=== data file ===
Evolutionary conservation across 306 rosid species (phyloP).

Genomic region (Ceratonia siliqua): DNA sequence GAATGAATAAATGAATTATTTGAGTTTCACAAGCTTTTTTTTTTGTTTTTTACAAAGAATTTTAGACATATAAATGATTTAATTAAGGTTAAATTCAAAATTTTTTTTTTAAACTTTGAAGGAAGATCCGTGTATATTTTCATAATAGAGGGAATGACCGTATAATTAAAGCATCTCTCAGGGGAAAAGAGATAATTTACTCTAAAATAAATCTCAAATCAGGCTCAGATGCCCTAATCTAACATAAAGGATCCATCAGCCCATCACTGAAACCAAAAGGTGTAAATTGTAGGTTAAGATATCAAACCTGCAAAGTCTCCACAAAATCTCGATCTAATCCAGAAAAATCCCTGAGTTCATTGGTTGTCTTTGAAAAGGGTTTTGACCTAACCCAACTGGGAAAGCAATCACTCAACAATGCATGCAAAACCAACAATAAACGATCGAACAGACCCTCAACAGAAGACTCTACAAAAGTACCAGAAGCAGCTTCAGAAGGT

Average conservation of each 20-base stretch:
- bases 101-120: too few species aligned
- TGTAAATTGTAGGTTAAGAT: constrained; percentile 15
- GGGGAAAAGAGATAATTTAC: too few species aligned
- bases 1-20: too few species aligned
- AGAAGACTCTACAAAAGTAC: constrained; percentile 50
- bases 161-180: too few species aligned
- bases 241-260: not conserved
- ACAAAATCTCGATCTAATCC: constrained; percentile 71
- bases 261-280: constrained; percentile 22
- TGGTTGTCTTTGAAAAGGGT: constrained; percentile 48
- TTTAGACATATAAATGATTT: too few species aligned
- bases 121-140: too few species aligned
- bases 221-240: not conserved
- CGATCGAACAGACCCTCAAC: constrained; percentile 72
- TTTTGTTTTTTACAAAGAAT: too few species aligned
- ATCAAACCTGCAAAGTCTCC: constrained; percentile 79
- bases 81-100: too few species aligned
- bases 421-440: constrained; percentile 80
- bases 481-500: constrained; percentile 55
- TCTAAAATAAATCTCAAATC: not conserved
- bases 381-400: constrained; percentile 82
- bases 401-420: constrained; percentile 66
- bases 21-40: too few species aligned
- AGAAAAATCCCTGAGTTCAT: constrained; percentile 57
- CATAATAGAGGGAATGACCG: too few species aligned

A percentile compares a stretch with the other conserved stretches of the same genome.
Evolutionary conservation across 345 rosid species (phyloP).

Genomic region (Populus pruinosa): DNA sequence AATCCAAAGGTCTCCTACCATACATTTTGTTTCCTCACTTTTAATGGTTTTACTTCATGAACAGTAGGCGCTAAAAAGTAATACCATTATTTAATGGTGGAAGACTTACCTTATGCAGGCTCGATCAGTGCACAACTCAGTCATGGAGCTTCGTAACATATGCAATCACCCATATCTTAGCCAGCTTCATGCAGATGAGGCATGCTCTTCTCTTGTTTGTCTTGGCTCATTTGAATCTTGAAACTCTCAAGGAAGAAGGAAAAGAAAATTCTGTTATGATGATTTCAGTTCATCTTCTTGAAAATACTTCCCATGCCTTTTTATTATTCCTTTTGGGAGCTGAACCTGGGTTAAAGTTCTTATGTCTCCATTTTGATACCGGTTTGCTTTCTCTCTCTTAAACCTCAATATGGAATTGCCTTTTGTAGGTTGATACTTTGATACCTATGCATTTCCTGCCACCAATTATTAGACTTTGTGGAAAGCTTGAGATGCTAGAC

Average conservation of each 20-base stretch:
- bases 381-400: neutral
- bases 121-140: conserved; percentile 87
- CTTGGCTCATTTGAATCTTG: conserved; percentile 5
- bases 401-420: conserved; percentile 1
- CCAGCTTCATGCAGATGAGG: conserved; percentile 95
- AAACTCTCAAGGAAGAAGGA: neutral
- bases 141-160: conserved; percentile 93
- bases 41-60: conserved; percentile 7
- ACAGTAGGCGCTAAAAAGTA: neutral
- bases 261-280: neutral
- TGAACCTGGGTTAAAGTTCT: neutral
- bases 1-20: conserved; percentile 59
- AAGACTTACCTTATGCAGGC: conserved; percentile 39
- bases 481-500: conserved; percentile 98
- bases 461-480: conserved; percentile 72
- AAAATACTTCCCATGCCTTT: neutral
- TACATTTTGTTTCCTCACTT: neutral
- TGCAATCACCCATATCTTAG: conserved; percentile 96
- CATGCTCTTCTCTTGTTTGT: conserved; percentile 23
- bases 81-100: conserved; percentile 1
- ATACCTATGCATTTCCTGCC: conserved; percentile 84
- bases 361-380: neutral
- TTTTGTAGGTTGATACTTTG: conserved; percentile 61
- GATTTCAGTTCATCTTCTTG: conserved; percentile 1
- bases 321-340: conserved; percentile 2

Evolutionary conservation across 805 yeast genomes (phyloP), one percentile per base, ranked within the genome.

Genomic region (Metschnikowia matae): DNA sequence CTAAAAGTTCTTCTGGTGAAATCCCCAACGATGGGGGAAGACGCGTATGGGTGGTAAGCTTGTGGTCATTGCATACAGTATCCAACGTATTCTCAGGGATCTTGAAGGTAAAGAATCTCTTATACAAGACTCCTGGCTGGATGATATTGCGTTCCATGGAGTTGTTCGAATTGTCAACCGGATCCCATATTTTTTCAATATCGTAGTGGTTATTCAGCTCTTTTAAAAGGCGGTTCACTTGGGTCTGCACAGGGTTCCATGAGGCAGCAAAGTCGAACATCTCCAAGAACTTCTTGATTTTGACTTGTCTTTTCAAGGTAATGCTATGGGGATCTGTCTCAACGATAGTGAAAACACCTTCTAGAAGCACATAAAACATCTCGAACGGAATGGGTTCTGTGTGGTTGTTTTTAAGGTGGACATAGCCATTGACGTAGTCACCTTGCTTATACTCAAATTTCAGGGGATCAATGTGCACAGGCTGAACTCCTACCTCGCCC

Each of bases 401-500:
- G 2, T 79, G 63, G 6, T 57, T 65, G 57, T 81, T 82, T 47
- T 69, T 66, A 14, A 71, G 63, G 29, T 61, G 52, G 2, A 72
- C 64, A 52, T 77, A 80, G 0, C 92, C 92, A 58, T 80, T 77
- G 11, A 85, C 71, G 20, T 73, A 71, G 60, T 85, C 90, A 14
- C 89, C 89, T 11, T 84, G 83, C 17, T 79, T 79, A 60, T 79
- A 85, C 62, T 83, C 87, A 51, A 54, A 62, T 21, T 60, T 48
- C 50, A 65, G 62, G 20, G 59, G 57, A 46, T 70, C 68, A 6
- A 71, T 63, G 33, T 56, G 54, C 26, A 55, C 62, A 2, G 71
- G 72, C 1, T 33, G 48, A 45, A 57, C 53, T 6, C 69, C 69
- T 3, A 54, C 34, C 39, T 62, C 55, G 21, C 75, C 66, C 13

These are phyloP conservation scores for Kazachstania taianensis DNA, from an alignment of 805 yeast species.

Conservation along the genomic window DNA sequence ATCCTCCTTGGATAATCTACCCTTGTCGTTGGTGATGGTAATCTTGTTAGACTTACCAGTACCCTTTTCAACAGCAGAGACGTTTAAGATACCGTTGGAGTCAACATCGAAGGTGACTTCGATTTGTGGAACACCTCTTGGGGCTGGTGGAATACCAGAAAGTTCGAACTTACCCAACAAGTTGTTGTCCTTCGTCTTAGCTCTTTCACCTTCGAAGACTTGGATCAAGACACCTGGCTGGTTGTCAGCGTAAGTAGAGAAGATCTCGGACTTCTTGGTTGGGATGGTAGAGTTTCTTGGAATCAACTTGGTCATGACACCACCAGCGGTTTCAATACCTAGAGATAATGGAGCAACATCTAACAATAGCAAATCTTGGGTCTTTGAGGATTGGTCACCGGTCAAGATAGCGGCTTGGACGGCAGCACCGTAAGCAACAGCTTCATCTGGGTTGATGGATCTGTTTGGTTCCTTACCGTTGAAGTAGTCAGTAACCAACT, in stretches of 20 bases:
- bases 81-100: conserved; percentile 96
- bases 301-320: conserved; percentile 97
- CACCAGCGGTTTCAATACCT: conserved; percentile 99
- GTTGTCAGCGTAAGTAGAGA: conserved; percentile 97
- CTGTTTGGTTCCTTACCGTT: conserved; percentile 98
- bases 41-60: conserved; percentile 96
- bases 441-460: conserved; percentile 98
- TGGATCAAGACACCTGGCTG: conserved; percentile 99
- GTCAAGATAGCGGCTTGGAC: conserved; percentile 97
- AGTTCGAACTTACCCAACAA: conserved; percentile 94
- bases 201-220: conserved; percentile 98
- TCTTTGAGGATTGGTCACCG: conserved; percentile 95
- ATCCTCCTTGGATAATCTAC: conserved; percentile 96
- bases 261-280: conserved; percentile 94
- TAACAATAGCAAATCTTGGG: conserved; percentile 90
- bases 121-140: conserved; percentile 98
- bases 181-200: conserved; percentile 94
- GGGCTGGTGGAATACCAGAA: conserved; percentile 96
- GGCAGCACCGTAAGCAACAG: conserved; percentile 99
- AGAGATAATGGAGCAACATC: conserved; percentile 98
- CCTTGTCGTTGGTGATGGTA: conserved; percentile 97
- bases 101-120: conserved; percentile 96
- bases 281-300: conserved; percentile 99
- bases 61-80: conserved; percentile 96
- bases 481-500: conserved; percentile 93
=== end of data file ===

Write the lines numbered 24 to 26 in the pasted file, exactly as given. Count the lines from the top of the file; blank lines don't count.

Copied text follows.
- bases 381-400: constrained; percentile 82
- bases 401-420: constrained; percentile 66
- bases 21-40: too few species aligned